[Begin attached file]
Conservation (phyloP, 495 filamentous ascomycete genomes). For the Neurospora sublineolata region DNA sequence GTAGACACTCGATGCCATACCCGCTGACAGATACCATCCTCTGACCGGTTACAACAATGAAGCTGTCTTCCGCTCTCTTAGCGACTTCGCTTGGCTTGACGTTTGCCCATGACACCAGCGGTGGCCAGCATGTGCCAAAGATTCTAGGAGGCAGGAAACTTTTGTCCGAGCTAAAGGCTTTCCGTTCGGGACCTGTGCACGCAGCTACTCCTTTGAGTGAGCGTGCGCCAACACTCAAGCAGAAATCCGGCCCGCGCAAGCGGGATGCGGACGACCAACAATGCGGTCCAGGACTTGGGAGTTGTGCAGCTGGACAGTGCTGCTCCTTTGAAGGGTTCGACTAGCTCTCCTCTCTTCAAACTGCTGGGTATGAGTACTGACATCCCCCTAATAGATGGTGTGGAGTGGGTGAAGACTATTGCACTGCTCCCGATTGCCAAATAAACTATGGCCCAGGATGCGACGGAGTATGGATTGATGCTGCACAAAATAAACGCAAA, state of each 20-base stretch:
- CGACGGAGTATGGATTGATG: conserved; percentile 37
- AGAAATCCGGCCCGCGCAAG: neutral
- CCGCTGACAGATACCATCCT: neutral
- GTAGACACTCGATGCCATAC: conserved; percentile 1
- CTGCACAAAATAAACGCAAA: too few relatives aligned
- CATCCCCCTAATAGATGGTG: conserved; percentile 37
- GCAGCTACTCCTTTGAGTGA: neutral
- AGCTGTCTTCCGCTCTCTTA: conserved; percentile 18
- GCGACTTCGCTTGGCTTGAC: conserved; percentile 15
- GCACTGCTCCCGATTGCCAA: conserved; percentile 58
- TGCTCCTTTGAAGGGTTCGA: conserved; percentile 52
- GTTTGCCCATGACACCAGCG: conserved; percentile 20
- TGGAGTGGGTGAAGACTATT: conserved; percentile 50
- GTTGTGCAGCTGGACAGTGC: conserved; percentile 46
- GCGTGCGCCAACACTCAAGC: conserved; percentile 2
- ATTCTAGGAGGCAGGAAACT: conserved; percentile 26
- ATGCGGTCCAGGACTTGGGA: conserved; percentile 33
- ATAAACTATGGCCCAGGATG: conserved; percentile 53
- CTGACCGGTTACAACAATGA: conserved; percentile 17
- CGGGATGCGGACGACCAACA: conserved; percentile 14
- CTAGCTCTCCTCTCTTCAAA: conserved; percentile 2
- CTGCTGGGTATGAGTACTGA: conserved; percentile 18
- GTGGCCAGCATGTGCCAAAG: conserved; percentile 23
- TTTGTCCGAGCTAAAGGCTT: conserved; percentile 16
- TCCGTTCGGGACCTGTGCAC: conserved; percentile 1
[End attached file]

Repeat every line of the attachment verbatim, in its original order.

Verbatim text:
Conservation (phyloP, 495 filamentous ascomycete genomes). For the Neurospora sublineolata region DNA sequence GTAGACACTCGATGCCATACCCGCTGACAGATACCATCCTCTGACCGGTTACAACAATGAAGCTGTCTTCCGCTCTCTTAGCGACTTCGCTTGGCTTGACGTTTGCCCATGACACCAGCGGTGGCCAGCATGTGCCAAAGATTCTAGGAGGCAGGAAACTTTTGTCCGAGCTAAAGGCTTTCCGTTCGGGACCTGTGCACGCAGCTACTCCTTTGAGTGAGCGTGCGCCAACACTCAAGCAGAAATCCGGCCCGCGCAAGCGGGATGCGGACGACCAACAATGCGGTCCAGGACTTGGGAGTTGTGCAGCTGGACAGTGCTGCTCCTTTGAAGGGTTCGACTAGCTCTCCTCTCTTCAAACTGCTGGGTATGAGTACTGACATCCCCCTAATAGATGGTGTGGAGTGGGTGAAGACTATTGCACTGCTCCCGATTGCCAAATAAACTATGGCCCAGGATGCGACGGAGTATGGATTGATGCTGCACAAAATAAACGCAAA, state of each 20-base stretch:
- CGACGGAGTATGGATTGATG: conserved; percentile 37
- AGAAATCCGGCCCGCGCAAG: neutral
- CCGCTGACAGATACCATCCT: neutral
- GTAGACACTCGATGCCATAC: conserved; percentile 1
- CTGCACAAAATAAACGCAAA: too few relatives aligned
- CATCCCCCTAATAGATGGTG: conserved; percentile 37
- GCAGCTACTCCTTTGAGTGA: neutral
- AGCTGTCTTCCGCTCTCTTA: conserved; percentile 18
- GCGACTTCGCTTGGCTTGAC: conserved; percentile 15
- GCACTGCTCCCGATTGCCAA: conserved; percentile 58
- TGCTCCTTTGAAGGGTTCGA: conserved; percentile 52
- GTTTGCCCATGACACCAGCG: conserved; percentile 20
- TGGAGTGGGTGAAGACTATT: conserved; percentile 50
- GTTGTGCAGCTGGACAGTGC: conserved; percentile 46
- GCGTGCGCCAACACTCAAGC: conserved; percentile 2
- ATTCTAGGAGGCAGGAAACT: conserved; percentile 26
- ATGCGGTCCAGGACTTGGGA: conserved; percentile 33
- ATAAACTATGGCCCAGGATG: conserved; percentile 53
- CTGACCGGTTACAACAATGA: conserved; percentile 17
- CGGGATGCGGACGACCAACA: conserved; percentile 14
- CTAGCTCTCCTCTCTTCAAA: conserved; percentile 2
- CTGCTGGGTATGAGTACTGA: conserved; percentile 18
- GTGGCCAGCATGTGCCAAAG: conserved; percentile 23
- TTTGTCCGAGCTAAAGGCTT: conserved; percentile 16
- TCCGTTCGGGACCTGTGCAC: conserved; percentile 1